Folk music is coming back into our lives: Papon
When you are born to parents who have come to personify traditional Assamese folk music, and are an heir apparent to the title of ‘King of Bihu’, it must take both courage and a love for challenges to venture into unexplored music territory.Updated: Sep 14, 2013 14:05 IST
When you are born to parents who have come to personify traditional Assamese folk music, and are an heir apparent to the title of ‘King of Bihu’ (his parents Khagen and Archana Mahanta are influential Assamese folk musicians), it must take both courage and a love for challenges to venture into unexplored music territory.
Especially when unexplored almost always means fusing with western music and is typically frowned upon. But Papon’s music — electro-folk — has been able to maintain the balance between sounding fresh as well as rooted. In this interview, the singer talks about what is currently on his plate.
What do you attribute the resurgence in popularity of folk music to? What has been the role of electronica in giving it a wider appeal?
I think that contemporary acts have started looking at folk a lot more, knowing that it’s been so popular for thousands of years. Folk music is coming back into our lives. It’s all the same old stories, but told in a new way. Right now, it’s an interesting time with regard to new sounds. I think electronica is quite ‘now’. With electro and folk, you’re able to take melodies and stories that are hundreds of years old — tried and tested tales — and adapt them to what’s happening now. And people connect with that.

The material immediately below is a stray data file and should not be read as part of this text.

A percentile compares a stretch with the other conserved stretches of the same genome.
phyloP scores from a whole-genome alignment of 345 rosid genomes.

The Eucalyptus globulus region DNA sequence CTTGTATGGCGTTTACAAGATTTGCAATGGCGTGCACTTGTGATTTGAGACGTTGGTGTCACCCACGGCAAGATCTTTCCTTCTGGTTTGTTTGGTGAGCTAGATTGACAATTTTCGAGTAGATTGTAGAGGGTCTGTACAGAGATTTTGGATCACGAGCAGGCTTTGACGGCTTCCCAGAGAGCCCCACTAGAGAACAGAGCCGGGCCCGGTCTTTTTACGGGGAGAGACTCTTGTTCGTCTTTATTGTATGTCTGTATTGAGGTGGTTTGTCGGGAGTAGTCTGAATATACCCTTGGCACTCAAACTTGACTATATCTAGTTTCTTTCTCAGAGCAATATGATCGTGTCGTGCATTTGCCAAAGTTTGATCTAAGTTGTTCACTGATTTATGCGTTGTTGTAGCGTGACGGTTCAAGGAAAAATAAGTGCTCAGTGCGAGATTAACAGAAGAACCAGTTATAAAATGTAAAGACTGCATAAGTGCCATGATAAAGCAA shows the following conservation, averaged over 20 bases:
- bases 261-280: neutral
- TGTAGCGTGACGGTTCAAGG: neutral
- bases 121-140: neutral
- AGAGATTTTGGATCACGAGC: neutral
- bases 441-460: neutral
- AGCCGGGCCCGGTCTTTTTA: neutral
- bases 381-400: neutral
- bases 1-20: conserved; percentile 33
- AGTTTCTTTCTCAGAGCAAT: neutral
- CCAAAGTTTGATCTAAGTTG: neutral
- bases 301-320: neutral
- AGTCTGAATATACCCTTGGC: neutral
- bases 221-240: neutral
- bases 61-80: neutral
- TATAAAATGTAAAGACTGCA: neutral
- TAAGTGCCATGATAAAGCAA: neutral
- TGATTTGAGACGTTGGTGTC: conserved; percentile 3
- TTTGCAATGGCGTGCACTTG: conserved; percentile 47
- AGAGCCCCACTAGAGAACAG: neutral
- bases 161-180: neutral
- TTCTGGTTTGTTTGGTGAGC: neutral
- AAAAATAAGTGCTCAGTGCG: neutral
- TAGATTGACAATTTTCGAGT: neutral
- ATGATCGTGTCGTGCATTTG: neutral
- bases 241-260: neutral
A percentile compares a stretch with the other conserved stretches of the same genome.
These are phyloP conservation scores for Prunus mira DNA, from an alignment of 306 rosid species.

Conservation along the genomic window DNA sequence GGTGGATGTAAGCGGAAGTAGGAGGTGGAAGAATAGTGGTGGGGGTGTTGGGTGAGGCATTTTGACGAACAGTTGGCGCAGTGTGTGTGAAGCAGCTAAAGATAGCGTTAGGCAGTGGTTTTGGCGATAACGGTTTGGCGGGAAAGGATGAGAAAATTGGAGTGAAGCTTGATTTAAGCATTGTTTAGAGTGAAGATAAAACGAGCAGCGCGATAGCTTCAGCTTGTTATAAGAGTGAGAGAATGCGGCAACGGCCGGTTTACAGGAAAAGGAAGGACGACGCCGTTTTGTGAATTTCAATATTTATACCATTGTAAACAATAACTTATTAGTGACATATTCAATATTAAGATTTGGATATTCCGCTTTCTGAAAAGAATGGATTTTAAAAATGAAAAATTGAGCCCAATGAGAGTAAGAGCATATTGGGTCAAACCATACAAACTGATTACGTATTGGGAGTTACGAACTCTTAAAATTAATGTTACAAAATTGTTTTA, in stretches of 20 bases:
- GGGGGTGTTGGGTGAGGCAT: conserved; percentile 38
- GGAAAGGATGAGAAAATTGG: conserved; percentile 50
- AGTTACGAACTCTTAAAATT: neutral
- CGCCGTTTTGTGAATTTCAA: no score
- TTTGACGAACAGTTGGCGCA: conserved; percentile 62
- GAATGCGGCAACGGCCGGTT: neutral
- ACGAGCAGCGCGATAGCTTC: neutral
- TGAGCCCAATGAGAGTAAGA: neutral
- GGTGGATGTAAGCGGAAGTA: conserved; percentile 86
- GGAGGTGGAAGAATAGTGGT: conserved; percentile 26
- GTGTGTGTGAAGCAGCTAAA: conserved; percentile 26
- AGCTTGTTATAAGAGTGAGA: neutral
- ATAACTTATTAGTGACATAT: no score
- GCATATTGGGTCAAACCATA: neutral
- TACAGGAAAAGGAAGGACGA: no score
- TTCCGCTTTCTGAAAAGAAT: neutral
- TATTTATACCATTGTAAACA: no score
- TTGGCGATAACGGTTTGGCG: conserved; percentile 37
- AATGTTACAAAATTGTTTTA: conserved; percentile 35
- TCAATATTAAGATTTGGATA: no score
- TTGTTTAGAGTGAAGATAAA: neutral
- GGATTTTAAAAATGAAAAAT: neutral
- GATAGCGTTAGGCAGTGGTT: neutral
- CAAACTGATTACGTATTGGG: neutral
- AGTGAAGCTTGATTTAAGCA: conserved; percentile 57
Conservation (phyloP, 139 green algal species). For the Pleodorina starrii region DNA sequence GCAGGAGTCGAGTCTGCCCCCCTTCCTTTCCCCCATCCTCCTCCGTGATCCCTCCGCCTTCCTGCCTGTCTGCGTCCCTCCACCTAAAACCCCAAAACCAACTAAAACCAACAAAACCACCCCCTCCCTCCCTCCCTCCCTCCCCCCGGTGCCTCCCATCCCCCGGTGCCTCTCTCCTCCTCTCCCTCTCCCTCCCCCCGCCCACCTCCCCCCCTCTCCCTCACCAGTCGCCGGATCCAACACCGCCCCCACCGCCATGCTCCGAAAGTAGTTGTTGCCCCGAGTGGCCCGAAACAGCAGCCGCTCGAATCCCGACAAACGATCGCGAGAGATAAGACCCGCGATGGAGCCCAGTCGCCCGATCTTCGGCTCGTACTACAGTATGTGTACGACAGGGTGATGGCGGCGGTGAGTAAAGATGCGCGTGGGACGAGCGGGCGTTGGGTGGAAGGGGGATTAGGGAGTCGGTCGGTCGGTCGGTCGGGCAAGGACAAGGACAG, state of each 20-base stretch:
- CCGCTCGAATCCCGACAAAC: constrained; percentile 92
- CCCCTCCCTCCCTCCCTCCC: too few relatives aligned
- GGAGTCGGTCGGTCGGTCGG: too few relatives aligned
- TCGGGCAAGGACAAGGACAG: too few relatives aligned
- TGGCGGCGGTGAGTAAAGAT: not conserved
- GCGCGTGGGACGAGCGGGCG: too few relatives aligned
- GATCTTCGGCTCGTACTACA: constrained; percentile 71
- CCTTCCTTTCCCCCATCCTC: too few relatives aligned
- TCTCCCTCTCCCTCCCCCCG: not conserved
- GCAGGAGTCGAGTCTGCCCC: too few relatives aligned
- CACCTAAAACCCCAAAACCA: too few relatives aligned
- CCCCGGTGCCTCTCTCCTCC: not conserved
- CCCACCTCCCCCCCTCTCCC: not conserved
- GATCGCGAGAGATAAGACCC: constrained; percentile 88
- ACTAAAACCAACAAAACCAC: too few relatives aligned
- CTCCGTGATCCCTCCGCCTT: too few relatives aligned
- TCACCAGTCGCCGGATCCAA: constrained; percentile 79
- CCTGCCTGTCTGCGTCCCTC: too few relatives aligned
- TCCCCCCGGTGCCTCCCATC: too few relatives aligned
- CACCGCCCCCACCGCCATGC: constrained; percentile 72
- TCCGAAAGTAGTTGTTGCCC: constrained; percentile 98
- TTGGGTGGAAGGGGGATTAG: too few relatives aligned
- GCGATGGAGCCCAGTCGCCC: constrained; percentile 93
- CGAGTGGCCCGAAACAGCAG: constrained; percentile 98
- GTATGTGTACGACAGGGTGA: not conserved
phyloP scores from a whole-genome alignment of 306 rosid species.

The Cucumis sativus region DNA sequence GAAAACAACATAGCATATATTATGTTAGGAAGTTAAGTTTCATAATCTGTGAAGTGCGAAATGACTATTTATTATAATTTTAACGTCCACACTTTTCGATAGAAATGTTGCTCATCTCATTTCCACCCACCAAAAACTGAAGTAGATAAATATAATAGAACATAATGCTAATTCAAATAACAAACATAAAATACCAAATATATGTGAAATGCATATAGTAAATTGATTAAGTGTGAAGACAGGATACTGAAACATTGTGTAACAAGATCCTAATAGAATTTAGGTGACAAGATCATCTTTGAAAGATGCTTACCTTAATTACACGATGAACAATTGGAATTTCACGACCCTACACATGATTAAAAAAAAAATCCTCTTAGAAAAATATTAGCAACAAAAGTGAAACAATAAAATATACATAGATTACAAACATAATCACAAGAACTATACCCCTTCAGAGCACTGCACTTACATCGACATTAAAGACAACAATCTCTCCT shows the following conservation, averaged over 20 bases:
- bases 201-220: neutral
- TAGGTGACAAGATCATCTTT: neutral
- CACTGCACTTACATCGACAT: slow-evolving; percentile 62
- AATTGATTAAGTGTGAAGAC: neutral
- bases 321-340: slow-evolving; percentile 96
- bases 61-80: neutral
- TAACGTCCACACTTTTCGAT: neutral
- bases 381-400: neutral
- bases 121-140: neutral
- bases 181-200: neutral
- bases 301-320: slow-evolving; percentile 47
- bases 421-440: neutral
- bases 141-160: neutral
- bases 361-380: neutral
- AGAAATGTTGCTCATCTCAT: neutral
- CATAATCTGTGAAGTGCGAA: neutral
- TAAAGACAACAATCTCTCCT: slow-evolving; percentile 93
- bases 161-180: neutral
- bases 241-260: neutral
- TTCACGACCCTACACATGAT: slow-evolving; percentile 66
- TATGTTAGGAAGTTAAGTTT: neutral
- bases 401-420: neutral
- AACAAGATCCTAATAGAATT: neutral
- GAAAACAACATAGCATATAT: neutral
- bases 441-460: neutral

You’ve sung quite a few Bollywood tracks this year. Are Hindi films top priority for you right now?
For me, everything is at the same priority level — my band, films and music festivals. I recently sang songs for Madras Cafe, Special 26 and Inkaar. There are also three more films that I’m working on currently.
How often do you travel to Assam to perform there?
On an average, we perform in Assam about once a month. We really love playing there; there’s a real rock star vibe to our concerts. It’s something for which we keep wanting to go back there; the response, warmth and the vibe.
What was your parents’ response when you started doing contemporary versions of folk music, given they are both folk legends?
Initially, they were concerned. But then they understood that I was keeping the essence of folk music intact. I spent a lot of time understanding why and where folk comes from, and have then worked on making it my own. They have been happy with the results.
From being part of two separate numbers in Coke Studio 2, to putting together an entire episode this season as a producer-composer, how has the experience been so far?
It was a whole new story. There were so many different tracks, musicians and styles. It was also a great learning process for me. When I first started working on my music, I thought it was going to be hectic and perhaps a bit serious. But when we started rehearsals, it was so much fun. You will get to see everything, from Assamese folk and beatboxing to new age electronica and ghazals. There are a variety of instruments used over the episode: ravanahatha (an ancient string instrument with a bow), accordion, electric piano, shehnai and duduk (an Iranian instrument).
What about your independent music?
I’ve just started working on my next album, so that’s definitely a focus for me.
What can we expect from your performance at the NH7 Weekender in Pune next month?
We’re designing a special set for festivals for (my band) Papon and The East India Company, so we’ll definitely have a few new songs as well.
First Published: Sep 14, 2013 13:20 IST